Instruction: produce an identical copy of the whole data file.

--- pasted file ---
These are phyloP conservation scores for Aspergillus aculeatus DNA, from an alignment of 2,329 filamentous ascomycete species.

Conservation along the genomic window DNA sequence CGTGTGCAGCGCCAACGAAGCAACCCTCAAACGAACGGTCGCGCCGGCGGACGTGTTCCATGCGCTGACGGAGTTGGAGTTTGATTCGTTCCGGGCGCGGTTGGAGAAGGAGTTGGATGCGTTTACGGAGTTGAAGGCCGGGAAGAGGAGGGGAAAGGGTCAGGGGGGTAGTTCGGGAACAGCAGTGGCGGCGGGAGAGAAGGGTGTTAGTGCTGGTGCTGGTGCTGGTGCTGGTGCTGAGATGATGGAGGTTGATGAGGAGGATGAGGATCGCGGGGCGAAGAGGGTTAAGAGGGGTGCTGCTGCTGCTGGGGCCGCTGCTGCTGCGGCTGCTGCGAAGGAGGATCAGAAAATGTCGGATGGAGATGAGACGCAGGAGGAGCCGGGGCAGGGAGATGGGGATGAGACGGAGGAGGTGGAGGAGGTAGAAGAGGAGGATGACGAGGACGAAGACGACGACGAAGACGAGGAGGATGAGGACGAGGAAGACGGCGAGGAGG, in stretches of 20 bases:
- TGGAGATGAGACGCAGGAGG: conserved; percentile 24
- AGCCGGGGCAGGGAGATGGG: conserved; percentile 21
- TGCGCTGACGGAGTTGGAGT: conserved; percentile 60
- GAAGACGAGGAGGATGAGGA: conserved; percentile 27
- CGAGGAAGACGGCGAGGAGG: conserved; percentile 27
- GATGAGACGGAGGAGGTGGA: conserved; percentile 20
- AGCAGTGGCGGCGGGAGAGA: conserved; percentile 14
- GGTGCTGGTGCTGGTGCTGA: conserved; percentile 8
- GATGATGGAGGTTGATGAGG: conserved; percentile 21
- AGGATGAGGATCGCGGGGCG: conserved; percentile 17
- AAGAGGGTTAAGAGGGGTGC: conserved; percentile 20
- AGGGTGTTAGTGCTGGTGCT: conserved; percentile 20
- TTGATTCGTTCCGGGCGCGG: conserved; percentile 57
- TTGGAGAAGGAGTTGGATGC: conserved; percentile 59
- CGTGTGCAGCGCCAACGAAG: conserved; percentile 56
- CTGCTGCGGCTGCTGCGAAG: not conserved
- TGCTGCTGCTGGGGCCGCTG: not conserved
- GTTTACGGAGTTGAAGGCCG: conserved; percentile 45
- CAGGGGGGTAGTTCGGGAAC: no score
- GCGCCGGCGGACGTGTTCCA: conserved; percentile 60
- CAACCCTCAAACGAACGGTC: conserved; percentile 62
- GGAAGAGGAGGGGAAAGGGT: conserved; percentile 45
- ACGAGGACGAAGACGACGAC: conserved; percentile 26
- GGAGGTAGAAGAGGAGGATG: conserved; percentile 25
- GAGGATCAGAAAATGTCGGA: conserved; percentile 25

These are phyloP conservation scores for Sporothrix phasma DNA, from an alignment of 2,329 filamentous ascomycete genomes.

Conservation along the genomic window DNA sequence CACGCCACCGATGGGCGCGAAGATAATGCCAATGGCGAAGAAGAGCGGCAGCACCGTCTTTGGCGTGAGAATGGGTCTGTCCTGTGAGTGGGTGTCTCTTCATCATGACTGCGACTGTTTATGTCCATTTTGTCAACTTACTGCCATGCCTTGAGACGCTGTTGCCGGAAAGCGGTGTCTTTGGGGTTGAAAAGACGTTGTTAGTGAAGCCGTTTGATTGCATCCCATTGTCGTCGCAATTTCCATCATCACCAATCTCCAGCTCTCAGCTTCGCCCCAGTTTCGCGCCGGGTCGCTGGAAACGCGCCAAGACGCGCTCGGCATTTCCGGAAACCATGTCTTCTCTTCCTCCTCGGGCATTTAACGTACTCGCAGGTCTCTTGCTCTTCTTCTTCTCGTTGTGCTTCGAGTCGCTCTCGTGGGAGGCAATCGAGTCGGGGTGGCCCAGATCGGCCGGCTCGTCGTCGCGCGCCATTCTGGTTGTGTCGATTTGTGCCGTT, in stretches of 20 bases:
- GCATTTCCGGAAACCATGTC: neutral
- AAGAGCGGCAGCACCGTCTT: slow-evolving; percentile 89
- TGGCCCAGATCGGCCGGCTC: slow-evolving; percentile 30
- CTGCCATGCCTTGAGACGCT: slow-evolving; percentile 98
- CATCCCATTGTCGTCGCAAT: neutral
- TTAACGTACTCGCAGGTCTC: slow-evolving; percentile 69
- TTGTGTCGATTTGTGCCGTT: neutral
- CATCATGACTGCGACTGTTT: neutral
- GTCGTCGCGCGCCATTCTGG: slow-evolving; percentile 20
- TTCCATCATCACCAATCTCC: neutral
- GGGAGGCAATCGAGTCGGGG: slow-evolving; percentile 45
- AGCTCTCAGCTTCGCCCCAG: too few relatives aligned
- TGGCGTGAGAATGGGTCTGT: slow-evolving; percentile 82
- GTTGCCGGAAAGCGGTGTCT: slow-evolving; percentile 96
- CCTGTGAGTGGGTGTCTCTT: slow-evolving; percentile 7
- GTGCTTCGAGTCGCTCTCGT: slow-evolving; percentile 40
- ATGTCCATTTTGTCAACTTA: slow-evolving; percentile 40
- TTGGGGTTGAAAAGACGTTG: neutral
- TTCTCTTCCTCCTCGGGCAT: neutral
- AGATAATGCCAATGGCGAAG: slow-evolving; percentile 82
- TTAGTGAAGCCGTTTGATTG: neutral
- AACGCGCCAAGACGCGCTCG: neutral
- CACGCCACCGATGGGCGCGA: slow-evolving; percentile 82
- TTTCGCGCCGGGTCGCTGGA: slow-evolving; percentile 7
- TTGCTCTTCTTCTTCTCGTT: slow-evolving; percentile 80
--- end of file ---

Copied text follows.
These are phyloP conservation scores for Aspergillus aculeatus DNA, from an alignment of 2,329 filamentous ascomycete species.

Conservation along the genomic window DNA sequence CGTGTGCAGCGCCAACGAAGCAACCCTCAAACGAACGGTCGCGCCGGCGGACGTGTTCCATGCGCTGACGGAGTTGGAGTTTGATTCGTTCCGGGCGCGGTTGGAGAAGGAGTTGGATGCGTTTACGGAGTTGAAGGCCGGGAAGAGGAGGGGAAAGGGTCAGGGGGGTAGTTCGGGAACAGCAGTGGCGGCGGGAGAGAAGGGTGTTAGTGCTGGTGCTGGTGCTGGTGCTGGTGCTGAGATGATGGAGGTTGATGAGGAGGATGAGGATCGCGGGGCGAAGAGGGTTAAGAGGGGTGCTGCTGCTGCTGGGGCCGCTGCTGCTGCGGCTGCTGCGAAGGAGGATCAGAAAATGTCGGATGGAGATGAGACGCAGGAGGAGCCGGGGCAGGGAGATGGGGATGAGACGGAGGAGGTGGAGGAGGTAGAAGAGGAGGATGACGAGGACGAAGACGACGACGAAGACGAGGAGGATGAGGACGAGGAAGACGGCGAGGAGG, in stretches of 20 bases:
- TGGAGATGAGACGCAGGAGG: conserved; percentile 24
- AGCCGGGGCAGGGAGATGGG: conserved; percentile 21
- TGCGCTGACGGAGTTGGAGT: conserved; percentile 60
- GAAGACGAGGAGGATGAGGA: conserved; percentile 27
- CGAGGAAGACGGCGAGGAGG: conserved; percentile 27
- GATGAGACGGAGGAGGTGGA: conserved; percentile 20
- AGCAGTGGCGGCGGGAGAGA: conserved; percentile 14
- GGTGCTGGTGCTGGTGCTGA: conserved; percentile 8
- GATGATGGAGGTTGATGAGG: conserved; percentile 21
- AGGATGAGGATCGCGGGGCG: conserved; percentile 17
- AAGAGGGTTAAGAGGGGTGC: conserved; percentile 20
- AGGGTGTTAGTGCTGGTGCT: conserved; percentile 20
- TTGATTCGTTCCGGGCGCGG: conserved; percentile 57
- TTGGAGAAGGAGTTGGATGC: conserved; percentile 59
- CGTGTGCAGCGCCAACGAAG: conserved; percentile 56
- CTGCTGCGGCTGCTGCGAAG: not conserved
- TGCTGCTGCTGGGGCCGCTG: not conserved
- GTTTACGGAGTTGAAGGCCG: conserved; percentile 45
- CAGGGGGGTAGTTCGGGAAC: no score
- GCGCCGGCGGACGTGTTCCA: conserved; percentile 60
- CAACCCTCAAACGAACGGTC: conserved; percentile 62
- GGAAGAGGAGGGGAAAGGGT: conserved; percentile 45
- ACGAGGACGAAGACGACGAC: conserved; percentile 26
- GGAGGTAGAAGAGGAGGATG: conserved; percentile 25
- GAGGATCAGAAAATGTCGGA: conserved; percentile 25

These are phyloP conservation scores for Sporothrix phasma DNA, from an alignment of 2,329 filamentous ascomycete genomes.

Conservation along the genomic window DNA sequence CACGCCACCGATGGGCGCGAAGATAATGCCAATGGCGAAGAAGAGCGGCAGCACCGTCTTTGGCGTGAGAATGGGTCTGTCCTGTGAGTGGGTGTCTCTTCATCATGACTGCGACTGTTTATGTCCATTTTGTCAACTTACTGCCATGCCTTGAGACGCTGTTGCCGGAAAGCGGTGTCTTTGGGGTTGAAAAGACGTTGTTAGTGAAGCCGTTTGATTGCATCCCATTGTCGTCGCAATTTCCATCATCACCAATCTCCAGCTCTCAGCTTCGCCCCAGTTTCGCGCCGGGTCGCTGGAAACGCGCCAAGACGCGCTCGGCATTTCCGGAAACCATGTCTTCTCTTCCTCCTCGGGCATTTAACGTACTCGCAGGTCTCTTGCTCTTCTTCTTCTCGTTGTGCTTCGAGTCGCTCTCGTGGGAGGCAATCGAGTCGGGGTGGCCCAGATCGGCCGGCTCGTCGTCGCGCGCCATTCTGGTTGTGTCGATTTGTGCCGTT, in stretches of 20 bases:
- GCATTTCCGGAAACCATGTC: neutral
- AAGAGCGGCAGCACCGTCTT: slow-evolving; percentile 89
- TGGCCCAGATCGGCCGGCTC: slow-evolving; percentile 30
- CTGCCATGCCTTGAGACGCT: slow-evolving; percentile 98
- CATCCCATTGTCGTCGCAAT: neutral
- TTAACGTACTCGCAGGTCTC: slow-evolving; percentile 69
- TTGTGTCGATTTGTGCCGTT: neutral
- CATCATGACTGCGACTGTTT: neutral
- GTCGTCGCGCGCCATTCTGG: slow-evolving; percentile 20
- TTCCATCATCACCAATCTCC: neutral
- GGGAGGCAATCGAGTCGGGG: slow-evolving; percentile 45
- AGCTCTCAGCTTCGCCCCAG: too few relatives aligned
- TGGCGTGAGAATGGGTCTGT: slow-evolving; percentile 82
- GTTGCCGGAAAGCGGTGTCT: slow-evolving; percentile 96
- CCTGTGAGTGGGTGTCTCTT: slow-evolving; percentile 7
- GTGCTTCGAGTCGCTCTCGT: slow-evolving; percentile 40
- ATGTCCATTTTGTCAACTTA: slow-evolving; percentile 40
- TTGGGGTTGAAAAGACGTTG: neutral
- TTCTCTTCCTCCTCGGGCAT: neutral
- AGATAATGCCAATGGCGAAG: slow-evolving; percentile 82
- TTAGTGAAGCCGTTTGATTG: neutral
- AACGCGCCAAGACGCGCTCG: neutral
- CACGCCACCGATGGGCGCGA: slow-evolving; percentile 82
- TTTCGCGCCGGGTCGCTGGA: slow-evolving; percentile 7
- TTGCTCTTCTTCTTCTCGTT: slow-evolving; percentile 80